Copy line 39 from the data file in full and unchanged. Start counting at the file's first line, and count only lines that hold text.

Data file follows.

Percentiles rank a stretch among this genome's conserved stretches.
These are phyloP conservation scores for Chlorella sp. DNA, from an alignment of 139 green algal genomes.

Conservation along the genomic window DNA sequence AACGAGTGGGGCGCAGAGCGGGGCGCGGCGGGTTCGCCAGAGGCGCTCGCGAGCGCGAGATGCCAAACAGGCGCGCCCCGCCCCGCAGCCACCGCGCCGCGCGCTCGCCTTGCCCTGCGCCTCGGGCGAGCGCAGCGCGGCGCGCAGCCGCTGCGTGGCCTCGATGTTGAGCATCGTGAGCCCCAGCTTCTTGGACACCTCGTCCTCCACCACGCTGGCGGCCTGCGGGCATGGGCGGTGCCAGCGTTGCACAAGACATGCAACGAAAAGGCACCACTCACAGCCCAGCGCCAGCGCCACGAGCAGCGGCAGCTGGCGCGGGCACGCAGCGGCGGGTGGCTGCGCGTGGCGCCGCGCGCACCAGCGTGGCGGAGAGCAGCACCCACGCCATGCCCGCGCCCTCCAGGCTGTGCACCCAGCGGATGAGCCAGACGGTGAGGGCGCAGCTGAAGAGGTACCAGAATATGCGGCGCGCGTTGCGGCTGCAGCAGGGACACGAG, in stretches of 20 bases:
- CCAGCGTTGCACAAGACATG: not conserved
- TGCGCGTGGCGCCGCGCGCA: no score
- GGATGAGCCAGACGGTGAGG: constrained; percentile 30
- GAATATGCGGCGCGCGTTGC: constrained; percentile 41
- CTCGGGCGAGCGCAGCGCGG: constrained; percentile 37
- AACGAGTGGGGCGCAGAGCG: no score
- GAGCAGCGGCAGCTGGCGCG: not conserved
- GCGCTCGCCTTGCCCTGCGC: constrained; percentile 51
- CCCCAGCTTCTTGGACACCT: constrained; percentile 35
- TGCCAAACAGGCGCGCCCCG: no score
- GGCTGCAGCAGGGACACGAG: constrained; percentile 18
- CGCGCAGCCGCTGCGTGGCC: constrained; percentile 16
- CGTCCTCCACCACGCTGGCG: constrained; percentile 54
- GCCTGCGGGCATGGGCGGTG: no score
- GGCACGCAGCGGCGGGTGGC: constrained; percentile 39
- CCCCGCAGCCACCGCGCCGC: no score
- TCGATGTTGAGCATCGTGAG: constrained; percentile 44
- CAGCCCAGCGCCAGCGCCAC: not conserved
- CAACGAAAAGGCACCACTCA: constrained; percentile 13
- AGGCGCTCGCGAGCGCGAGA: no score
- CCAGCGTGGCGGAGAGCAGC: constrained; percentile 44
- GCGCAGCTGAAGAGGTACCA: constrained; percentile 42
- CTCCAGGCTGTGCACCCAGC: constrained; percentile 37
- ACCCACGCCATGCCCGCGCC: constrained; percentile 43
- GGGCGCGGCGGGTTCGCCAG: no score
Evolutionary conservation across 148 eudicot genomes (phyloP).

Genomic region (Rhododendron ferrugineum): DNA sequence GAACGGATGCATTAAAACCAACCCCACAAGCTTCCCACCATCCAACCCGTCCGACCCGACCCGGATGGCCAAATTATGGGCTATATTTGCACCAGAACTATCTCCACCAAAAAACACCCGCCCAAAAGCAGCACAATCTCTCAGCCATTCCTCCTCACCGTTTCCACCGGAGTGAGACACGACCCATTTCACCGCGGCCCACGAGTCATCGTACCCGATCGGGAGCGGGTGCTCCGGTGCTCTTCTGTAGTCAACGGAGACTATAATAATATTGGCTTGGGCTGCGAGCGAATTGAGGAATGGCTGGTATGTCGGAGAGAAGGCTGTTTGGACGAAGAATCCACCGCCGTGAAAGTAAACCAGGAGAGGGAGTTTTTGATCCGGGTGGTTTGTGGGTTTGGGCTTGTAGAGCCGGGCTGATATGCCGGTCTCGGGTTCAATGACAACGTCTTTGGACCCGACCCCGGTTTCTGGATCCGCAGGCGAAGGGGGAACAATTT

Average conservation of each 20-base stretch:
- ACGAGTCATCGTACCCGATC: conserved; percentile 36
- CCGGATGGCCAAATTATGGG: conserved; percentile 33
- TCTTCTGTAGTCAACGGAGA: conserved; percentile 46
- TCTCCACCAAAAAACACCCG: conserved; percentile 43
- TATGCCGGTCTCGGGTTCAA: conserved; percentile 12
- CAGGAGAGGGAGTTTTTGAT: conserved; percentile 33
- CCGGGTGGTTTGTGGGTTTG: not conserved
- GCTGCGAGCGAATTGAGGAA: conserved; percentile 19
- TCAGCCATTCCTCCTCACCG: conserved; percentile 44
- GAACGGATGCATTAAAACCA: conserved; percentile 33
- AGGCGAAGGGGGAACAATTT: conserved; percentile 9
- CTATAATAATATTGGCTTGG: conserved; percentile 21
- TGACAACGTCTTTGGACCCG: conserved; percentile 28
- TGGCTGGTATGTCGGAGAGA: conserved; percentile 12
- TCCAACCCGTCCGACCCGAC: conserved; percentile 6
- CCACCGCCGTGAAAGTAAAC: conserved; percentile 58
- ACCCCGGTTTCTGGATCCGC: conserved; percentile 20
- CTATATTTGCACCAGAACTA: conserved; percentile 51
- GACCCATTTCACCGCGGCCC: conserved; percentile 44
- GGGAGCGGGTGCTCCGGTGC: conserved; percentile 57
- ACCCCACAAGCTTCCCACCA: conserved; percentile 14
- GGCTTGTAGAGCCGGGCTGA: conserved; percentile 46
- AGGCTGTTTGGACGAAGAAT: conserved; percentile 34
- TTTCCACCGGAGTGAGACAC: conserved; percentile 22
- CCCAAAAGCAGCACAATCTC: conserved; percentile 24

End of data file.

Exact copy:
- GCTGCGAGCGAATTGAGGAA: conserved; percentile 19